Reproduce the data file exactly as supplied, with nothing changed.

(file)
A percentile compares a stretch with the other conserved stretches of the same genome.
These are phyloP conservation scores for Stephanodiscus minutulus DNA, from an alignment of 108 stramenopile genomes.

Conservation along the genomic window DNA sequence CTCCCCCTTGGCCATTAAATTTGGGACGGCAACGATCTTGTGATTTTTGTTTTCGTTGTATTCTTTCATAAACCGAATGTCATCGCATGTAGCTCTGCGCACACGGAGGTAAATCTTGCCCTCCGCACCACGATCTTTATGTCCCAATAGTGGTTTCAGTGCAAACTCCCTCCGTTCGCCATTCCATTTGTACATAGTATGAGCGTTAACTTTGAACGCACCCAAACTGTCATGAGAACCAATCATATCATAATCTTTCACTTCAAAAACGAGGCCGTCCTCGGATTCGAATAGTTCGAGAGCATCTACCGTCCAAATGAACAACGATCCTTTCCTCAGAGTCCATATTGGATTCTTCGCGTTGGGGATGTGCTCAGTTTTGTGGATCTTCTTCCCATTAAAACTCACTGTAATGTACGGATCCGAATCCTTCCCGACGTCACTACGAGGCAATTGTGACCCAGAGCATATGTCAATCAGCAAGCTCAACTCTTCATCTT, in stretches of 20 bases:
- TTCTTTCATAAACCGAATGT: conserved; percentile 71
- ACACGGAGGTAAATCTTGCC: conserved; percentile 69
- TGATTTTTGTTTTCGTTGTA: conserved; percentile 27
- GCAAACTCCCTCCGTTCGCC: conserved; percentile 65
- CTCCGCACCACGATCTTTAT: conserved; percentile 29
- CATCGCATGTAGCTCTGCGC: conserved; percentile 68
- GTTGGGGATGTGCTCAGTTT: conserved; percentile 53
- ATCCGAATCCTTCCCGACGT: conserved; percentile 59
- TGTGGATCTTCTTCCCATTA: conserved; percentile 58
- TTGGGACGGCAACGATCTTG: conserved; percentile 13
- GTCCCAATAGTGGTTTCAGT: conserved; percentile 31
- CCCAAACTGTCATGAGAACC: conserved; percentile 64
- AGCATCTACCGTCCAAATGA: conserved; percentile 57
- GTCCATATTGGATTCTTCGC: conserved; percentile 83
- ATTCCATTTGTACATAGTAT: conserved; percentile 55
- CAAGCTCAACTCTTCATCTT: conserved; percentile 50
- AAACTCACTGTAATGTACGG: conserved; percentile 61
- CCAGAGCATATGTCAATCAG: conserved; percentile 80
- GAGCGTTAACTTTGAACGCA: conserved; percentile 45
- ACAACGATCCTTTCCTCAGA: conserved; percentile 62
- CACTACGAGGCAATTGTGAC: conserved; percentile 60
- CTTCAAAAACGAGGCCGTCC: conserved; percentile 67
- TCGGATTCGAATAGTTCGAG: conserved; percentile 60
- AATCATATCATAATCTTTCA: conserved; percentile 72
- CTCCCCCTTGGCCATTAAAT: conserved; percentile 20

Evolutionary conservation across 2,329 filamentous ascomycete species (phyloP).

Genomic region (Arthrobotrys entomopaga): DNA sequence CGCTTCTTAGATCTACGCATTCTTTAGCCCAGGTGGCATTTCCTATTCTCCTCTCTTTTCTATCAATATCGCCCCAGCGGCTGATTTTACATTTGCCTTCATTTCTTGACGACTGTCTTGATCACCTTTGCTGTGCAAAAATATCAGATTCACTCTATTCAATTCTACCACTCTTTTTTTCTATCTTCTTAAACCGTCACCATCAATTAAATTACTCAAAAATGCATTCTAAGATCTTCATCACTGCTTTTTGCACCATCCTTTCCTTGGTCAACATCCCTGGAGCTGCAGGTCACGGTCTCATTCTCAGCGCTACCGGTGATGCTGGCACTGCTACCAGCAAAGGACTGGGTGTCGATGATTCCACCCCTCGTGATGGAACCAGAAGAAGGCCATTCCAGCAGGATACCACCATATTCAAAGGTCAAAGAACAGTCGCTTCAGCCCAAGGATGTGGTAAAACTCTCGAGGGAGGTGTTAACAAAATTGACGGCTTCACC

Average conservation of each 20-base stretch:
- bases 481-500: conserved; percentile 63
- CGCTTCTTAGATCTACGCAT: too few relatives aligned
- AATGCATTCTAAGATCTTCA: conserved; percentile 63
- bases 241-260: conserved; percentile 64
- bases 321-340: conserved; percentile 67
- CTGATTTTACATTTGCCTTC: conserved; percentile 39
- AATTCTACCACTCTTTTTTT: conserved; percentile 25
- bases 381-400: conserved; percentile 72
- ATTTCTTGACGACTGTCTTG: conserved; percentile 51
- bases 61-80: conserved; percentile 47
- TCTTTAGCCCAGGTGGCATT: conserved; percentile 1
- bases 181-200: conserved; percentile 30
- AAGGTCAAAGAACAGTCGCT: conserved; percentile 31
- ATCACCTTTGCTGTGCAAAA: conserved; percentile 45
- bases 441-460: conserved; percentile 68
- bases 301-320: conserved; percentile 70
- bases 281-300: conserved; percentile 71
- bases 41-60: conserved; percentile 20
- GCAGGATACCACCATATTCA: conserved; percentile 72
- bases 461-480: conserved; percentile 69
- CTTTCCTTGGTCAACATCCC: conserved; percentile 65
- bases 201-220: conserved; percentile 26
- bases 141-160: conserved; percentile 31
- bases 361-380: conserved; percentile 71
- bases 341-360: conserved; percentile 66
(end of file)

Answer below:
A percentile compares a stretch with the other conserved stretches of the same genome.
These are phyloP conservation scores for Stephanodiscus minutulus DNA, from an alignment of 108 stramenopile genomes.

Conservation along the genomic window DNA sequence CTCCCCCTTGGCCATTAAATTTGGGACGGCAACGATCTTGTGATTTTTGTTTTCGTTGTATTCTTTCATAAACCGAATGTCATCGCATGTAGCTCTGCGCACACGGAGGTAAATCTTGCCCTCCGCACCACGATCTTTATGTCCCAATAGTGGTTTCAGTGCAAACTCCCTCCGTTCGCCATTCCATTTGTACATAGTATGAGCGTTAACTTTGAACGCACCCAAACTGTCATGAGAACCAATCATATCATAATCTTTCACTTCAAAAACGAGGCCGTCCTCGGATTCGAATAGTTCGAGAGCATCTACCGTCCAAATGAACAACGATCCTTTCCTCAGAGTCCATATTGGATTCTTCGCGTTGGGGATGTGCTCAGTTTTGTGGATCTTCTTCCCATTAAAACTCACTGTAATGTACGGATCCGAATCCTTCCCGACGTCACTACGAGGCAATTGTGACCCAGAGCATATGTCAATCAGCAAGCTCAACTCTTCATCTT, in stretches of 20 bases:
- TTCTTTCATAAACCGAATGT: conserved; percentile 71
- ACACGGAGGTAAATCTTGCC: conserved; percentile 69
- TGATTTTTGTTTTCGTTGTA: conserved; percentile 27
- GCAAACTCCCTCCGTTCGCC: conserved; percentile 65
- CTCCGCACCACGATCTTTAT: conserved; percentile 29
- CATCGCATGTAGCTCTGCGC: conserved; percentile 68
- GTTGGGGATGTGCTCAGTTT: conserved; percentile 53
- ATCCGAATCCTTCCCGACGT: conserved; percentile 59
- TGTGGATCTTCTTCCCATTA: conserved; percentile 58
- TTGGGACGGCAACGATCTTG: conserved; percentile 13
- GTCCCAATAGTGGTTTCAGT: conserved; percentile 31
- CCCAAACTGTCATGAGAACC: conserved; percentile 64
- AGCATCTACCGTCCAAATGA: conserved; percentile 57
- GTCCATATTGGATTCTTCGC: conserved; percentile 83
- ATTCCATTTGTACATAGTAT: conserved; percentile 55
- CAAGCTCAACTCTTCATCTT: conserved; percentile 50
- AAACTCACTGTAATGTACGG: conserved; percentile 61
- CCAGAGCATATGTCAATCAG: conserved; percentile 80
- GAGCGTTAACTTTGAACGCA: conserved; percentile 45
- ACAACGATCCTTTCCTCAGA: conserved; percentile 62
- CACTACGAGGCAATTGTGAC: conserved; percentile 60
- CTTCAAAAACGAGGCCGTCC: conserved; percentile 67
- TCGGATTCGAATAGTTCGAG: conserved; percentile 60
- AATCATATCATAATCTTTCA: conserved; percentile 72
- CTCCCCCTTGGCCATTAAAT: conserved; percentile 20

Evolutionary conservation across 2,329 filamentous ascomycete species (phyloP).

Genomic region (Arthrobotrys entomopaga): DNA sequence CGCTTCTTAGATCTACGCATTCTTTAGCCCAGGTGGCATTTCCTATTCTCCTCTCTTTTCTATCAATATCGCCCCAGCGGCTGATTTTACATTTGCCTTCATTTCTTGACGACTGTCTTGATCACCTTTGCTGTGCAAAAATATCAGATTCACTCTATTCAATTCTACCACTCTTTTTTTCTATCTTCTTAAACCGTCACCATCAATTAAATTACTCAAAAATGCATTCTAAGATCTTCATCACTGCTTTTTGCACCATCCTTTCCTTGGTCAACATCCCTGGAGCTGCAGGTCACGGTCTCATTCTCAGCGCTACCGGTGATGCTGGCACTGCTACCAGCAAAGGACTGGGTGTCGATGATTCCACCCCTCGTGATGGAACCAGAAGAAGGCCATTCCAGCAGGATACCACCATATTCAAAGGTCAAAGAACAGTCGCTTCAGCCCAAGGATGTGGTAAAACTCTCGAGGGAGGTGTTAACAAAATTGACGGCTTCACC

Average conservation of each 20-base stretch:
- bases 481-500: conserved; percentile 63
- CGCTTCTTAGATCTACGCAT: too few relatives aligned
- AATGCATTCTAAGATCTTCA: conserved; percentile 63
- bases 241-260: conserved; percentile 64
- bases 321-340: conserved; percentile 67
- CTGATTTTACATTTGCCTTC: conserved; percentile 39
- AATTCTACCACTCTTTTTTT: conserved; percentile 25
- bases 381-400: conserved; percentile 72
- ATTTCTTGACGACTGTCTTG: conserved; percentile 51
- bases 61-80: conserved; percentile 47
- TCTTTAGCCCAGGTGGCATT: conserved; percentile 1
- bases 181-200: conserved; percentile 30
- AAGGTCAAAGAACAGTCGCT: conserved; percentile 31
- ATCACCTTTGCTGTGCAAAA: conserved; percentile 45
- bases 441-460: conserved; percentile 68
- bases 301-320: conserved; percentile 70
- bases 281-300: conserved; percentile 71
- bases 41-60: conserved; percentile 20
- GCAGGATACCACCATATTCA: conserved; percentile 72
- bases 461-480: conserved; percentile 69
- CTTTCCTTGGTCAACATCCC: conserved; percentile 65
- bases 201-220: conserved; percentile 26
- bases 141-160: conserved; percentile 31
- bases 361-380: conserved; percentile 71
- bases 341-360: conserved; percentile 66